Navigate to News section

Roth on Screen

Here are the five most memorable attempts to adapt the novelist’s work for the cinema (and TV)

Alexander Aciman
May 23, 2018
Alison Cohen Rosa, courtesy Summit Entertainment.
Sarah Gadon and Logan Lerman in a screenshot from 'Indignation.'Alison Cohen Rosa, courtesy Summit Entertainment.
Alison Cohen Rosa, courtesy Summit Entertainment.
Sarah Gadon and Logan Lerman in a screenshot from 'Indignation.'Alison Cohen Rosa, courtesy Summit Entertainment.

Whatever your thoughts may be on the novels of Philip Roth, what we can say for sure is this: He helped shape the 20th century American Jewish narrative. He proliferated a very particular Jewish sensibility in a country that still found it somewhat exotic, the same way Seinfeld helped explain the nuance of Jewish humor to an audience that hadn’t necessarily experienced the Wilder/Lubitsch/Marx brand. In the near 60 year span of his career, Roth’s influence spilled out into the world of film. Here are the best (and worst) movies based on Roth novels.

The Human Stain (1993)

This film has all the creepy but empty eroticism that became a signature of the 1990s. It was intended to be a haunting glimpse into the world of academia and a story of sacrifice and reckoning, but instead devolved into a tug-of-war between bad thriller and bad softcore. Worse yet, this movies is full of mediocre performances by a cast that should have pulled its weight at the Oscars.

Indignation (2016)

This film took a pretty weak book and spun it into a enjoyable film about a Jewish student who feels out of place at his new university and in a country caught up with the Korean War. At school he meets a girl who coaxes him out of a sheltered worldview—something that doesn’t feel like the usual trope of a manic pixie dream girl changing a stuffy young man. Tracy Letts is, as always, compelling and menacing, as if you’d love and hate to be in a room with him. This would be a great airplane movie.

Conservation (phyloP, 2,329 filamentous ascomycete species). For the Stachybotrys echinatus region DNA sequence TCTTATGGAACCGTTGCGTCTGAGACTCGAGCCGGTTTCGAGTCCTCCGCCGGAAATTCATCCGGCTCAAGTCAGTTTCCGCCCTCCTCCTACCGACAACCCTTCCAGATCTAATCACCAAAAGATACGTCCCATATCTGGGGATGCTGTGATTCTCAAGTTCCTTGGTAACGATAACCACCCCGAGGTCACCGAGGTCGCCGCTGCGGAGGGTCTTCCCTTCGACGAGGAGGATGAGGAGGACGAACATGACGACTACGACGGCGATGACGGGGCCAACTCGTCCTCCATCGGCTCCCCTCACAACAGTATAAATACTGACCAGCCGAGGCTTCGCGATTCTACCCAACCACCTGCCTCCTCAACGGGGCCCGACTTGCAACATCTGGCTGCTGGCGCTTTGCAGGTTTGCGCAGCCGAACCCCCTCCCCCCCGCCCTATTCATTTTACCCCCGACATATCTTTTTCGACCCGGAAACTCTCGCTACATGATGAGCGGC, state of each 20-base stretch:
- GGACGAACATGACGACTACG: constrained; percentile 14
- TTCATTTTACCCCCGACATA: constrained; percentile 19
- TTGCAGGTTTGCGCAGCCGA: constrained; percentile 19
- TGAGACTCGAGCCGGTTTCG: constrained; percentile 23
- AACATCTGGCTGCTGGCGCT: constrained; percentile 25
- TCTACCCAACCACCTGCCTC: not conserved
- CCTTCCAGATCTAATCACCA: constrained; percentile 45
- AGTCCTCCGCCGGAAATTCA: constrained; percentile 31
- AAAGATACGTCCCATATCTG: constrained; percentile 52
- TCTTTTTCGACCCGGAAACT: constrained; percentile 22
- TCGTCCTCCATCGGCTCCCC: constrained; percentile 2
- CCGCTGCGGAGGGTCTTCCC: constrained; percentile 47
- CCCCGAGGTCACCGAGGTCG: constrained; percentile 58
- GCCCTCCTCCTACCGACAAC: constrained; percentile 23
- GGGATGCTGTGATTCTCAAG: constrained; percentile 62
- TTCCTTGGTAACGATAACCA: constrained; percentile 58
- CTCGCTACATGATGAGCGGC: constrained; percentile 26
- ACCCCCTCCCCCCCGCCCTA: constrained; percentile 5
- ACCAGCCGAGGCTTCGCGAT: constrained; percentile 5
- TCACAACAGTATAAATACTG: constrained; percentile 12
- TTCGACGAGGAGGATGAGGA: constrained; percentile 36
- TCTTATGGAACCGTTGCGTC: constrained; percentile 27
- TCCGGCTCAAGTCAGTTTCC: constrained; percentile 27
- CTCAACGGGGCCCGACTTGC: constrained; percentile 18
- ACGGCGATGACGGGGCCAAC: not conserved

Bored to Death (2009-2011)

Although in no way adapted from a work of Roth’s, this TV show channels his spirit by means of a Jewish writer trying desperately to mask his nebbishyness with hardness. Or, at the very least, this show about a down-and-out writer originally from New Jersey trying to moonlight as a private detective is also the story of a man quibbling with the idea of accidentally playing into the Jewish caricature while nursing a series of totally incongruous impulses. And nothing could be more Roth than that.

Portnoy’s Complaint (1972)

This film stars Richard Benjamin (who also starred in Goodbye, Columbus) lending the film a sense of continuity that many readers already sensed in Roth’s fiction. It is a film about a man who with the ease of a seasoned exhibitionist tells his shrink about the women he has known. This film helped create the flashback storytelling genre, and its screenwriter/director, Ernest Lehman, was also known for his work on so many Hollywood classics like Sabrina and North by Northwest.

Goodbye, Columbus (1969)

Goodbye, Columbus, which is about two students from very different worlds who fall in love one summer break, helped launch a very specific American cinema aesthetic. It gave Ali MacGraw her first major role, which would inevitably lead to her getting cast the 1970 blockbuster Love Story. It was also the first major film produced by Stanley Jaffe, who would go on to produce many iconic movies of the 1970s and 80s, like Fatal Attraction and Kramer vs. Kramer. Goodbye, Columbus is a sweet but difficult movie about love and time.

Alexander Aciman is a writer living in New York. His work has appeared in, among other publications, The New York Times, Vox, The Wall Street Journal, and The New Republic.